Ireland reverses budget cuts to spend on construction

Reuters News
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Posted: Jul 17, 2012 6:51 PM
Ireland reverses budget cuts to spend on construction

DUBLIN (Reuters) - Ireland reversed some of the cuts laid out in last year's budget plan on Tuesday and will spend 2.25 billion euros ($2.75 billion) to help its decimated construction industry.

As part of cuts aimed at bringing the worst budget deficit in Europe under control, the government announced last November that it would spend 2 billion euros less between 2012 and 2014 on capital projects than previously envisaged.

However the government said on Tuesday that it would funnel 750 million euros from its pension reserve fund, 850 million from the proposed sale of state assets, 100 million of European Investment Bank funds and a further 550 million to be raised from the private sector into financing the new stimulus package.

Spending minister Brendan Howlin said the first phase of the plan would see most of the funds used on transport, with the rest going to building projects in the health, education and justice departments in a bid to generate up to 13,000 jobs.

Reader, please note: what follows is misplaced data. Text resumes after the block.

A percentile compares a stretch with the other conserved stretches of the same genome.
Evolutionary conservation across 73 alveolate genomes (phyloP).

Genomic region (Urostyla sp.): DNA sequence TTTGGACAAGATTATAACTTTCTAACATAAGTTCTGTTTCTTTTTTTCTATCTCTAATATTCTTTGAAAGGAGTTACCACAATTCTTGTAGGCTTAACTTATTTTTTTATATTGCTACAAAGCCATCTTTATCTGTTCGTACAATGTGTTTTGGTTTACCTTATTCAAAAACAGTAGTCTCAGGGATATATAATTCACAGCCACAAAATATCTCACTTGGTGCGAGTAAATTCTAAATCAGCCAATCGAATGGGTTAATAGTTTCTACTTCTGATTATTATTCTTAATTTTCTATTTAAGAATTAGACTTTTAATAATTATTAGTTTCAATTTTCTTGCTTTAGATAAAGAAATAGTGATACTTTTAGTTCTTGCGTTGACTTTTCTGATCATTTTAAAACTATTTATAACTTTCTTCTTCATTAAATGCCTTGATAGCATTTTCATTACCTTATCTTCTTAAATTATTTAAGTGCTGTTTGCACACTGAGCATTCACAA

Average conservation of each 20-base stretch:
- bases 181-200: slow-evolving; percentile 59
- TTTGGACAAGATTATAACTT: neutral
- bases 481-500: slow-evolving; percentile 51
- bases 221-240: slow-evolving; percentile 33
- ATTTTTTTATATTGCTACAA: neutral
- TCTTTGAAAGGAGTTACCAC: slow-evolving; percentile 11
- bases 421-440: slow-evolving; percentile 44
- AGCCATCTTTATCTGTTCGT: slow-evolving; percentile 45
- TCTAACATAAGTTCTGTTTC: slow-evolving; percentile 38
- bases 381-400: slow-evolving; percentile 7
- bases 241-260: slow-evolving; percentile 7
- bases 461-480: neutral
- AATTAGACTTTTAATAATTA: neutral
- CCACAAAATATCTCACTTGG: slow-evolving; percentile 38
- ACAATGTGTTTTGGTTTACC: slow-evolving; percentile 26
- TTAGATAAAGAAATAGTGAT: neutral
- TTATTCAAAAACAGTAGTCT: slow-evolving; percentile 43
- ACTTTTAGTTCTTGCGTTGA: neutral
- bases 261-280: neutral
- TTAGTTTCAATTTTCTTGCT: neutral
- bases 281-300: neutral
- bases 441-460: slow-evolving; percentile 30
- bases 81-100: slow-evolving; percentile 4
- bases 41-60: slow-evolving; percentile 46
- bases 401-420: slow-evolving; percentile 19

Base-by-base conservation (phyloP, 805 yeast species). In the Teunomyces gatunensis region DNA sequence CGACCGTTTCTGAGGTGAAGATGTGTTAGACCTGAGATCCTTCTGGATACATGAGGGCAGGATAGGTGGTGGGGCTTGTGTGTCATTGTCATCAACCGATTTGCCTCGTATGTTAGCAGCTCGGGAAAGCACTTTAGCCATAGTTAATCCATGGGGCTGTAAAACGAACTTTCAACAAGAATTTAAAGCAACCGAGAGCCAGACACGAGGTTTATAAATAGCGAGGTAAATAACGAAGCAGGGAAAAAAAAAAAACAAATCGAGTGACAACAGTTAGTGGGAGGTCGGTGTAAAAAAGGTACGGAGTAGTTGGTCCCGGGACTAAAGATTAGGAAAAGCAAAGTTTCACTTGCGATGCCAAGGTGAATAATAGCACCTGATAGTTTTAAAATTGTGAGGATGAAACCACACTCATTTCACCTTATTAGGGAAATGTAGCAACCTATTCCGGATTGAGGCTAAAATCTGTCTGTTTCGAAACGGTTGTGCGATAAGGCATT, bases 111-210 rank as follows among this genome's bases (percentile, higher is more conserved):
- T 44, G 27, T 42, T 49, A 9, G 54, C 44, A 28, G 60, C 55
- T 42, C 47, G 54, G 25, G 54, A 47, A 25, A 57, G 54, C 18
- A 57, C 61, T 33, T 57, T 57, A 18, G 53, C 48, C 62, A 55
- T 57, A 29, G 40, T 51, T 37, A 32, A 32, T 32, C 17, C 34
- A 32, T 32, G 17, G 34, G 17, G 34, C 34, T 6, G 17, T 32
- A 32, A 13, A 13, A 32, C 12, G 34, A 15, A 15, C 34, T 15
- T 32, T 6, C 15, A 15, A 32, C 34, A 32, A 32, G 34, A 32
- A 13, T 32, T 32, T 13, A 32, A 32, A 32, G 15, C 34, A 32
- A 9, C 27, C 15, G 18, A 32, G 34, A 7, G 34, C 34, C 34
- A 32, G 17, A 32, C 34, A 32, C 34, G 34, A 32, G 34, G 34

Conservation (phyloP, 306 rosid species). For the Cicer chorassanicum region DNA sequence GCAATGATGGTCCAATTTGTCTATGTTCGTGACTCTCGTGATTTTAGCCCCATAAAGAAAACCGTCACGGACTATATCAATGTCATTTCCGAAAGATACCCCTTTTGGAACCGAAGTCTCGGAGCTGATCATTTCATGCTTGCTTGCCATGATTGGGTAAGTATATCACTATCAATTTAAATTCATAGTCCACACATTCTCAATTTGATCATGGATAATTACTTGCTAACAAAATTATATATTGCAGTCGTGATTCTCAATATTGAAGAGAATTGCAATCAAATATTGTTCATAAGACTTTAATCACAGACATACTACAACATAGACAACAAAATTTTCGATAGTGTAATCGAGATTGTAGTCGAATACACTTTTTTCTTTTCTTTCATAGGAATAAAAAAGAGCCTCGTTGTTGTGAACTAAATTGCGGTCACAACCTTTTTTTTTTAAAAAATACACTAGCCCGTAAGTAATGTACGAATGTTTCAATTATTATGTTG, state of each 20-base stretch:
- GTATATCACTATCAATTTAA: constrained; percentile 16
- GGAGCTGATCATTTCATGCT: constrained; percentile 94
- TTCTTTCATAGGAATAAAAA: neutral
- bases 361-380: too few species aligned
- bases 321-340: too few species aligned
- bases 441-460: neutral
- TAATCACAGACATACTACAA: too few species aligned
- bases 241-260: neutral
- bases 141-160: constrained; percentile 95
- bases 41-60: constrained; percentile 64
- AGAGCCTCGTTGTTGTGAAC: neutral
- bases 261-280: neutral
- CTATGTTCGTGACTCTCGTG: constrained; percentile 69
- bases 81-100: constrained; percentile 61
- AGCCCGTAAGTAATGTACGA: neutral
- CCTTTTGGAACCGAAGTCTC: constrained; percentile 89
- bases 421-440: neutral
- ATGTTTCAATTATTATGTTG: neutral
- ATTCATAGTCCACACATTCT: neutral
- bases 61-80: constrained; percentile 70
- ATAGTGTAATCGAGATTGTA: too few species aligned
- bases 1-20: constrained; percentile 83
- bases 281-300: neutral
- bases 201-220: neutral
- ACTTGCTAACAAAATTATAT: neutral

"The global economic crisis has had a significant impact on the construction sector. The stimulus package announced today will help generate a significant number of jobs in the sector," Howlin told a news conference.

Ireland's construction sector, which employed one in every seven workers before the bursting of a property bubble sent the economy into freefall in 2008, has seen nearly 60 percent of its workforce laid off in the past four years.

The state-owned National Asset Management Agency (NAMA) also plans to spend 2 billion euros to complete work on properties it has bought from the country's banks in the hopes of creating an estimated 25,000 construction jobs.

While not increasing government debt which is set to peak at just under 120 percent of gross domestic product next year, some economists said the measures announced on Tuesday would have a marginal impact on near-term growth and could raise questions among investors about Ireland's commitment to cut its deficit.

"We're in the middle of very harsh fiscal consolidation so now seems like a bit of an odd time to be embarking on new fiscal stimulus, bearing in mind that the government is spending much more than it takes in revenue," said Conall Mac Coille, chief economist at Davy Stockbrokers.

"We're on the border line of debt sustainability. Any kind of use of these cash balances or the failure to use state asset sales to pay down debt, that certainly raises question on the commitment to stabilize the debt level," he said.

($1 = 0.8188 euros)

(Reporting by Padraic Halpin; Editing by Louise Ireland)